In fact, last week’s events stood as a kind of poignant commentary on U.S. national security policy. We were so busy celebrating a long-overdue milestone in setting aside our failed Cold War relic of a Cuba policy that we neglected to fully address the fact that we were once again caught unprepared at the dawn of what I have previously called the Cool War. The Cold War was a period in which the threat of nuclear catastrophe kept enemies off the battlefield. In the era of Cool War, the absence of effective deterrents could well usher in an era of permanent conflict in which countless adversaries chip away at each other, sometimes with little effect, sometimes with invisible but substantial economic or social costs, sometimes producing calamity and the loss of life.

The problem of developing the right kind of deterrent policies is not an easy one. But it is just the kind of urgent hard problem with which we should be grappling both within the government and in a public-private national conversation. For example, as the North Korean instance reveals, in cyberconflict, asymmetry offers special challenges. Whereas a kinetic attack from a smaller adversary may lead a larger country to also respond kinetically, which, even if “proportional,” can be more devastating to that smaller adversary than the initial attack may have been, in the case of cyberattacks, the smaller actor may be home to many fewer cybertargets, perhaps none comparable — especially if they are a nonstate actor or are supported by a small infrastructure, as in the case of a poor rogue state like North Korea.

Further, we are a free country and, as we hopefully have realized, must be on guard against excessive government interference in the connective tissue, the nervous system, of our information society. That means we must be careful among the limited options we have not to embrace any that might compromise the openness of our society that we are seeking to protect.

In addition, especially in such asymmetric attacks like the Sony hack, our options are pretty limited. Economic sanctions are likely to be ineffective because the North Koreans are pretty much sanctioned up the wazoo already and because the regime in Pyongyang has already indicated it is willing without flinching to pass on economic hardships to its people while preserving the excesses enjoyed by its leaders. Legal options, as discussed above, are unlikely to work.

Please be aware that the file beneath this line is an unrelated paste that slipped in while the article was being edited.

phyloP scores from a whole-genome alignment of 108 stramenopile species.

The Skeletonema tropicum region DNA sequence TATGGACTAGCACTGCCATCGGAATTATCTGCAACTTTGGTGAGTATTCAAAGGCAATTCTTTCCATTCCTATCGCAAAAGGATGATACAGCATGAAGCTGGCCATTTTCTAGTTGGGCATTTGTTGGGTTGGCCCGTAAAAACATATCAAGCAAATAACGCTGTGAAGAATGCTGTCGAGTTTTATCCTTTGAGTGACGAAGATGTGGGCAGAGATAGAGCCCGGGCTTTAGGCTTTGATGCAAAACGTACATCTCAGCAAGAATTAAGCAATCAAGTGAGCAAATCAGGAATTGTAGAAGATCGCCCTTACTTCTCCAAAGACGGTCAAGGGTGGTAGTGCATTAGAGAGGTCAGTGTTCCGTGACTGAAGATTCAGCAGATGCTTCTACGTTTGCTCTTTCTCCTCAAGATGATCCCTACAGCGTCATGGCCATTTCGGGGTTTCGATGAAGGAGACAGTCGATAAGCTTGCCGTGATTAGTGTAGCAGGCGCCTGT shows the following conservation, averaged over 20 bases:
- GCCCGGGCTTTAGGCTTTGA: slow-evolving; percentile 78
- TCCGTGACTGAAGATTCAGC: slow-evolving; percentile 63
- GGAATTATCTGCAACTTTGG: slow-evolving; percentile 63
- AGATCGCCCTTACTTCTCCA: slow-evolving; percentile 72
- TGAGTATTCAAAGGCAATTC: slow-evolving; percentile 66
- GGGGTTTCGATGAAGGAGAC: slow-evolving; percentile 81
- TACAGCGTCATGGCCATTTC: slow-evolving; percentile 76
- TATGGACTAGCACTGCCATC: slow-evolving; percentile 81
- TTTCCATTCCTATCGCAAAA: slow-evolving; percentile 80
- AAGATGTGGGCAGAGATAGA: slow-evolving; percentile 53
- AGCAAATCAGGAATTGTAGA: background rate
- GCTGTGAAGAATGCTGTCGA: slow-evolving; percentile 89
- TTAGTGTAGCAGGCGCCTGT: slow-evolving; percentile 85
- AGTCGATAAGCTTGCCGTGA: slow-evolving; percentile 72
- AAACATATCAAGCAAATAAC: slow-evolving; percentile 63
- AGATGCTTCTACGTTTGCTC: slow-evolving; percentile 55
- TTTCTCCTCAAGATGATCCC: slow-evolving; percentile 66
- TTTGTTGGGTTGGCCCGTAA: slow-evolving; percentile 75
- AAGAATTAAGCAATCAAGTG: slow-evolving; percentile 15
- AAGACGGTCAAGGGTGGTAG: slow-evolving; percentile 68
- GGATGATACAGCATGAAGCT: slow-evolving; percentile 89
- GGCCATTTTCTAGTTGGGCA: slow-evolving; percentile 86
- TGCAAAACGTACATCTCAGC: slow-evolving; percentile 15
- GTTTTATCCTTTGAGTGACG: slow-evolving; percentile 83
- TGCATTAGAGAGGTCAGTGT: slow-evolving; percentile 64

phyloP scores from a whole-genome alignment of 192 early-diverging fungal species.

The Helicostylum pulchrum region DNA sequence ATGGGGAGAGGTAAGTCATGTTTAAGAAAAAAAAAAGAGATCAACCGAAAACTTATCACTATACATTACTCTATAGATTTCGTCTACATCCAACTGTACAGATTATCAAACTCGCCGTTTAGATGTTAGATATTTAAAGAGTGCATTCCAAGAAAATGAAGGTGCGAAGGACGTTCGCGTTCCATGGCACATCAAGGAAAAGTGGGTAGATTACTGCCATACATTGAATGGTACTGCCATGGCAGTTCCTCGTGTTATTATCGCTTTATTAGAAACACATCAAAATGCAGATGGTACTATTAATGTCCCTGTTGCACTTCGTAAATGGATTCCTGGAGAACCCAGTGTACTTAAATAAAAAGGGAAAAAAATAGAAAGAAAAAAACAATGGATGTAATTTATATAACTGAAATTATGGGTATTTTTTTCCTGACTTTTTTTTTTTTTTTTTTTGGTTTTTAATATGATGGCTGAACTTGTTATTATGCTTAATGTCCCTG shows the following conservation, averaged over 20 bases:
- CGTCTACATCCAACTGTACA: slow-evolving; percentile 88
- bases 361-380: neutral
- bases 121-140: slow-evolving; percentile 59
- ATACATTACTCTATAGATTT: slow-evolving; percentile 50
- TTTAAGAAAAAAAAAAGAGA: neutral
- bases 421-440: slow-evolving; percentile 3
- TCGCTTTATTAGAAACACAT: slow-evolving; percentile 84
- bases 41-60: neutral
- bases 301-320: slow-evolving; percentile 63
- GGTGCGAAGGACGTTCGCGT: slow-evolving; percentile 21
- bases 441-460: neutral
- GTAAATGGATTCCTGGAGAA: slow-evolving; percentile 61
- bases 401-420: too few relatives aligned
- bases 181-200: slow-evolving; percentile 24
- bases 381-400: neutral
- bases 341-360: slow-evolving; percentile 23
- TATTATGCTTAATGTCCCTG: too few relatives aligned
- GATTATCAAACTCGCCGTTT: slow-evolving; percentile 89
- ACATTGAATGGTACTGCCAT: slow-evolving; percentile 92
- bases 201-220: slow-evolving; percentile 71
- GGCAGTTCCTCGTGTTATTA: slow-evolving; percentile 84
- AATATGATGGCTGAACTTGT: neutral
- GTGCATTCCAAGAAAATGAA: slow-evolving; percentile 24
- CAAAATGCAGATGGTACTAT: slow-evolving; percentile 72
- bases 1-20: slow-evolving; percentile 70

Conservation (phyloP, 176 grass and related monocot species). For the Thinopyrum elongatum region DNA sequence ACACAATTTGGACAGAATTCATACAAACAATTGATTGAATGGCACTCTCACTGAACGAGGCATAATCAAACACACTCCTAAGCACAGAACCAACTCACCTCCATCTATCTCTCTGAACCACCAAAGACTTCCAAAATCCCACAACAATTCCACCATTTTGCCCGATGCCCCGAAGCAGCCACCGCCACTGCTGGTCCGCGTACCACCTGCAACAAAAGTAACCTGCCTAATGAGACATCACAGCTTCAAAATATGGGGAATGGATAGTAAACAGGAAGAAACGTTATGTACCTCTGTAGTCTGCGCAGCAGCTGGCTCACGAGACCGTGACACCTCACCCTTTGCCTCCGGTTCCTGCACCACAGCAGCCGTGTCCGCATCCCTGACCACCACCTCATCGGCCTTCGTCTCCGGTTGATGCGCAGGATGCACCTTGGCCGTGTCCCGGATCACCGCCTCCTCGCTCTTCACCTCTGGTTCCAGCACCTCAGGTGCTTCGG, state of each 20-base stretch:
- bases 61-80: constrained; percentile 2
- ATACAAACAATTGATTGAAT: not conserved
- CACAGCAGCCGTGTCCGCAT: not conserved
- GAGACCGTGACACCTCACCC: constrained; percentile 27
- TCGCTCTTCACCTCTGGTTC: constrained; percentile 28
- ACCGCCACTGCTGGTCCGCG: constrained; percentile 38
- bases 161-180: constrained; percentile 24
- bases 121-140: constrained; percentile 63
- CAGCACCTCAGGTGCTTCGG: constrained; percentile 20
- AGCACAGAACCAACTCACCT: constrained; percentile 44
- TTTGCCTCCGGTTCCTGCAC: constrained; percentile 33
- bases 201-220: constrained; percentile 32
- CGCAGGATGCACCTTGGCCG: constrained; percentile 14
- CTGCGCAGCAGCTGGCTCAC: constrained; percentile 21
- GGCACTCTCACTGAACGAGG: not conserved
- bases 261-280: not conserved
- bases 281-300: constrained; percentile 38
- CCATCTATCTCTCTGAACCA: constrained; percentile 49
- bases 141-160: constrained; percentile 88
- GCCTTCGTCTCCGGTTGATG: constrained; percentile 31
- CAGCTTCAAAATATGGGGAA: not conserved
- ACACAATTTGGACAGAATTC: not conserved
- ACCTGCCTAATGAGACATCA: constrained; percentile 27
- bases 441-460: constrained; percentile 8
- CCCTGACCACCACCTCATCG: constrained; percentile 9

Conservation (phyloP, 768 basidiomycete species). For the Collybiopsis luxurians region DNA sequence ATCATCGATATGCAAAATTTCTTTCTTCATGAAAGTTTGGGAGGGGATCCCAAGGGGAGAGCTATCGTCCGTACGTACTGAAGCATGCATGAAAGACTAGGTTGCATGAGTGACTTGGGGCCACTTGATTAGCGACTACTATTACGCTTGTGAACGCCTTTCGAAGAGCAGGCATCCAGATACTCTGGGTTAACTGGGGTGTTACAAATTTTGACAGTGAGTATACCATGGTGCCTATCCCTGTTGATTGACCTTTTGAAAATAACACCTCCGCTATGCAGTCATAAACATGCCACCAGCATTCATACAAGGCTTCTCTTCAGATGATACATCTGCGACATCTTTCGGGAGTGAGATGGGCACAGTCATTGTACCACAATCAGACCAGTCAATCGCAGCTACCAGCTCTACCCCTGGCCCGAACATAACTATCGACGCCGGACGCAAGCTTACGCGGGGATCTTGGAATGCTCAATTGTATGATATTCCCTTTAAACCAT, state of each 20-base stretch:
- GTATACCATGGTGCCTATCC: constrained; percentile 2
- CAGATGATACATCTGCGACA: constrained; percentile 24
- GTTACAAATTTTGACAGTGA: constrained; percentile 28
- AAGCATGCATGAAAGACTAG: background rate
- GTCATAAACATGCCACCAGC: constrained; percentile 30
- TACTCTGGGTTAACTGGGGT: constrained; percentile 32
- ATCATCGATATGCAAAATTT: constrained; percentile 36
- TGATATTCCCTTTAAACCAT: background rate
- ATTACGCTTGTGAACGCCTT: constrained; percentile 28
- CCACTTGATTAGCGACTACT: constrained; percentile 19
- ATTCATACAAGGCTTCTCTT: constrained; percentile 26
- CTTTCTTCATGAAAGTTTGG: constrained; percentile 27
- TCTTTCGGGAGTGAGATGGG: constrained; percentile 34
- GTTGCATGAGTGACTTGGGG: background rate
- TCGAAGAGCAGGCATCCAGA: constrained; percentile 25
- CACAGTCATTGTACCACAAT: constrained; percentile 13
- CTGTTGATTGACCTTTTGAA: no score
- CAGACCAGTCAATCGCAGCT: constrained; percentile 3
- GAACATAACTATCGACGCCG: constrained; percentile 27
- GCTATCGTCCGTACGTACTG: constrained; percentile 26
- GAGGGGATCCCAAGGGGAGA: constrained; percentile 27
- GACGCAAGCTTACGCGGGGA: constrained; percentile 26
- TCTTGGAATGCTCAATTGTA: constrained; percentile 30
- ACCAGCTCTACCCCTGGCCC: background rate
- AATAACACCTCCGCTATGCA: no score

Global pressure is also tough to wield against an isolated nation. In a well done and revealing exclusive report in the New York Times, David Sanger, Nicole Perlroth, and Eric Schmitt describe how the Obama administration sought Beijing’s help “in blocking North Korea’s ability to launch cyberattacks.” One can only imagine how awkward that exchange was, given the fact that the United States has been beating up on the Chinese for several years now on the same subject. The Times reported: “So far, the Chinese have not responded. Their response would be critical, since virtually all of North Korea’s telecommunications run through Chinese-operated networks.”

The report also noted that the president’s top national security officials spent much of last week engaged in meetings trying to develop options for responding to the North Korean attack. The fact that such an incident was utterly predictable and happens thousands of times a year (though never before on this scale or with such significant consequences) reveals a serious flaw in the planning efforts of the U.S. government in this respect — especially since a quick, decisive response would help send a message to future attackers that the United States was prepared to deal with them too. (The failure to communicate effectively with Sony about the potential consequences of its infamous decision to pull The Interview from theaters was also a problem given the message the action sent. The president was tough on this point after the fact. But given that the CEO of Sony Pictures and his top associate were both big Obama financial bundlers, it would seem logical that the White House could have tried to guide them in a better direction earlier. In fact, given that relationship, I’d love to see the full extent of the communications between Sony’s leadership and its friends in the West Wing.)